SANDI: Describe your first performance.
TIM: Probably a recital when I was 4 or 5. I don’t remember. My first solo paid gig was playing Christmas songs at a craft fair where I made $40. I was stoked! I had a string quartet for many years before I started playing in bands.
SANDI: When you were younger, did you play in any event, like your school or town event(s)?
TIM: I played in; the Oshkosh Youth Symphony Orchestra, church, high school orchestra, lots of retirement homes, and special events that wanted classical music.
SANDI: How do you handle mistakes during a performance?
TIM: Sometimes mistakes turn into great sounds! If it is a timing issue, or intonation I’ll make a mental note never to do it again. It’s all about your energy when playing a show and the audience usually never notices, so I don’t sweat them.
SANDI: How often and for how long do you practice?
TIM: I like playing with effect pedals, they’re kind of like playing another instrument while playing your same instrument. You have to practice to get them to sound right. I’ll practice a lot by myself after I buy a new one I play with so many groups that doing solo practice isn’t as much of a priority anymore, I’ll practice with Feed the Dog once a week for 3 hours.
SANDI: I can’t remember are you a songwriter?
TIM: I am not a lyricist but I do write instrumentals or songs for someone else to write lyrics.
SANDI: How long does it normally take you to finish a song?
TIM: Could be 10 min, could be 8 hours.
SANDI: Where do you draw inspiration?
TIM: Random melodies that pop in my head.
SANDI: What personal advice would you give to someone wanting to pursue this career?
TIM: Never stop thinking about how you can improve yourself. Be mentally strong, stay away from drugs and alcohol, and act professional at all times. You’re selling yourself!
SANDI: What education or training is required/recommended to succeed in this industry?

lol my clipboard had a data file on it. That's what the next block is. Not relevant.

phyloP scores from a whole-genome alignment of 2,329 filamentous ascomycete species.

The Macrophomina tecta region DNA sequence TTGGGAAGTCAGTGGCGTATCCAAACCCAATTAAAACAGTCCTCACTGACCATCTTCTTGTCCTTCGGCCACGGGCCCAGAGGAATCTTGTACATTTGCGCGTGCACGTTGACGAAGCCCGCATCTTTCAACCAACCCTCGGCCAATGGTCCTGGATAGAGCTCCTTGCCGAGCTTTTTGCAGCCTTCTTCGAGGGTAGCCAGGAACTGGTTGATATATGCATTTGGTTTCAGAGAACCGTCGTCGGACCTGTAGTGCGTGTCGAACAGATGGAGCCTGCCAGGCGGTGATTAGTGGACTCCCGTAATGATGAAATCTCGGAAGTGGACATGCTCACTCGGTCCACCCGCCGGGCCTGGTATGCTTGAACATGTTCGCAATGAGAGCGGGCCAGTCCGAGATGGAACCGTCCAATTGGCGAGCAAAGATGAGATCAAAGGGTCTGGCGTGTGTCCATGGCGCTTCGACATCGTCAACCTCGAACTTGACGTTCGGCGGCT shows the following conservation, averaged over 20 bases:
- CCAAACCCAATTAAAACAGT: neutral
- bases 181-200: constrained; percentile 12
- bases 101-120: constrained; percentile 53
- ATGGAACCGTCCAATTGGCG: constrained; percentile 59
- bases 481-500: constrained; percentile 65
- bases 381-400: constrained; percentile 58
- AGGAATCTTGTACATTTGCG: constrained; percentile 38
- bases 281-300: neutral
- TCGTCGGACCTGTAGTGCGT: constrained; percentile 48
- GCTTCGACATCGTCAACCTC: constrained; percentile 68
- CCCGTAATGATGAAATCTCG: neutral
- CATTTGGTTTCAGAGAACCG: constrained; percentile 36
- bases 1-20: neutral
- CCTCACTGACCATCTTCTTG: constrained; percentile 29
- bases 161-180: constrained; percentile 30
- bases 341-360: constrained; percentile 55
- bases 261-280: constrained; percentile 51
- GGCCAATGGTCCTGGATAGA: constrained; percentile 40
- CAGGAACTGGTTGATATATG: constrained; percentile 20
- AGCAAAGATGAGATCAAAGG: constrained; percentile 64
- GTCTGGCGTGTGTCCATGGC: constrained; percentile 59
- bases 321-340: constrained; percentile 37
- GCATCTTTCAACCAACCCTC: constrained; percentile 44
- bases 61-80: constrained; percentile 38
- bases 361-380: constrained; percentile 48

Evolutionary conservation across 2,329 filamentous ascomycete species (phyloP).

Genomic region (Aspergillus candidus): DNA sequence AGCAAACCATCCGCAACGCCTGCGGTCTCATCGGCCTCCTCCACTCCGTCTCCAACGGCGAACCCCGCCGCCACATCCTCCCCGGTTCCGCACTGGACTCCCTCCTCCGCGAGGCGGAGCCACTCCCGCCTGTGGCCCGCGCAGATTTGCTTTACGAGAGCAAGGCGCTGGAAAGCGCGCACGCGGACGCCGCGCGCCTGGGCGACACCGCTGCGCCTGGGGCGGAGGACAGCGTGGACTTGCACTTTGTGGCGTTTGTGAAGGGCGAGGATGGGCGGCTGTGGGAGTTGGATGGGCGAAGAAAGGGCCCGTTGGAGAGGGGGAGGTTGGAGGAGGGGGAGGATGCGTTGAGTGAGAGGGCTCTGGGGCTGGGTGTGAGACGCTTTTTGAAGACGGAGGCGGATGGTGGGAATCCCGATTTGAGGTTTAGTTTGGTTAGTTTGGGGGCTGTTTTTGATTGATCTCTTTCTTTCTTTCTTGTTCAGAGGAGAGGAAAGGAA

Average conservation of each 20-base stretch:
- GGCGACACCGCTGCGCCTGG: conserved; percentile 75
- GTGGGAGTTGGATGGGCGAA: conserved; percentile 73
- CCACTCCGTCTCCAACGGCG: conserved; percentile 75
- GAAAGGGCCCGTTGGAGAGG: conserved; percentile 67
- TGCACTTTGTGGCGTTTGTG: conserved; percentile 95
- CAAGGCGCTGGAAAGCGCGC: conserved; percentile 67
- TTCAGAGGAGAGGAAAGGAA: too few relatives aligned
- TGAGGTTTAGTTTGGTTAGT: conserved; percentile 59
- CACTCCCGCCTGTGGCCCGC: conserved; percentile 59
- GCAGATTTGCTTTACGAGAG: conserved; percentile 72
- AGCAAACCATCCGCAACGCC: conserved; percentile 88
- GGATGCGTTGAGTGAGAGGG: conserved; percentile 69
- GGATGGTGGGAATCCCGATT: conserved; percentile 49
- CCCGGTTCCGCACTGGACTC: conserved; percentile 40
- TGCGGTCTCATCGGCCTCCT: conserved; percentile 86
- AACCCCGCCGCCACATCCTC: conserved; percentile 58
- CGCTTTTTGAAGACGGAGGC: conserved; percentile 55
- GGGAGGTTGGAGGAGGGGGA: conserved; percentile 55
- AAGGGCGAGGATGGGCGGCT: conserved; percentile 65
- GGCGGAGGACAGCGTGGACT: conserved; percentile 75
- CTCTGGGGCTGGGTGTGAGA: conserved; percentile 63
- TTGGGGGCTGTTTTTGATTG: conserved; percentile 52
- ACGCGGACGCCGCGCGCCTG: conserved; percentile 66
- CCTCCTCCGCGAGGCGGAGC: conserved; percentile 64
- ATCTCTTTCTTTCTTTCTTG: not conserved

TIM: Training helps, but is not the end all. As a professional musician your job is to entertain. Do that in any way you can.
SANDI: What are the typical mistakes people make when trying to pursue this career?
TIM: Playing in the same project too much in the same market. Underselling yourself. Staying in unhealthy situations. Be kind, try to make a good impression with everyone you meet. The music scene is a lot smaller than it seems and you need your peers and contacts to succeed.
SANDI: Yes be kind, burning bridges won’t do you any good, because word gets around. Underselling yourself is great advice, don’t be afraid to ask for the money.
Tim, I’d liked to take a minute to expand on this as a teaching moment. Some of the best advice a band can get is to start asking for the money and to refrain from taking the first gig that comes along. If you book a gig for $500 and someone offers you $2000 on the same date then you are out of luck because you’re already booked.
Try not to be afraid of losing a gig, because in most cases the price you ask for is just the beginning of a negotiation though you may lose some gigs with a higher asking price, but in the long run you’ll make more money and work less if you do it correctly and remember there’s always another show right around the corner.
SANDI: Is there a growth in this field? How do things generally look for new musicians entering this field?
TIM: I feel there is growth, I’ve been finding a lot of very supportive people, festivals, communities, and venues dedicated to music. The longer I do it, the easier it gets.
SANDI: What are you future plans as a musician?
TIM: Keep on Keeping on. Love what I play, and spread positive vibes while sustaining myself.
SANDI: Any great road trip stories you want to leave us with?
TIM: I can’t pick just one, I love being on the road, seeing the country, and playing music. Meeting so many kind and supportive people across the country while expressing yourself with your music is what is all about.
SANDI: Can you tell us the one about the Milwaukee Brewers.
TIM: When I was a kid, I was a huge Milwaukee Brewer fan. The Brewers needed a new stadium, or else they were going to leave Milwaukee. The stadium needed to be funded by the state, and it came down to a vote of state legislators. Leading up to the vote, it was not looking in favor of the new stadium. My mother was a close acquaintance with one of the representatives, and brought me to meet her in the parking lot of Robin’s restaurant in Oshkosh. I couldn’t have been older than eight years old and was dressed head to toe in my brew crew gear including a mullet haircut that was styled after Brewers’ Hall of famer Robin Yount. I played her “Take me out to the Ball Game” on my violin and begged her to vote Yes for the new stadium. Long story short, she ended up changing her vote to yes and Wisconsin can thank me for changing her mind.(Laughs)
SANDI: (Laughs) Wow! Love it! That is another great story. It is a good thing for Milwaukee baseball fans that you learned the fiddle! Hey Tim, Thanks so much for doing the interview. One more thing, this is sorta a new thing I am adding to the interviews for fun which is Stream of consciousness questions.
Stream of Conscious Questions
Answer the first thing that pops in your head.
TIM: San Francisco neighborhood where there is an amazing studio but the streets are like day 3 of an EDM festival but without music.
SANDI: The Blue Opus
TIM: Great venue
SANDI: Oshkosh, WI
SANDI: Potato Pancakes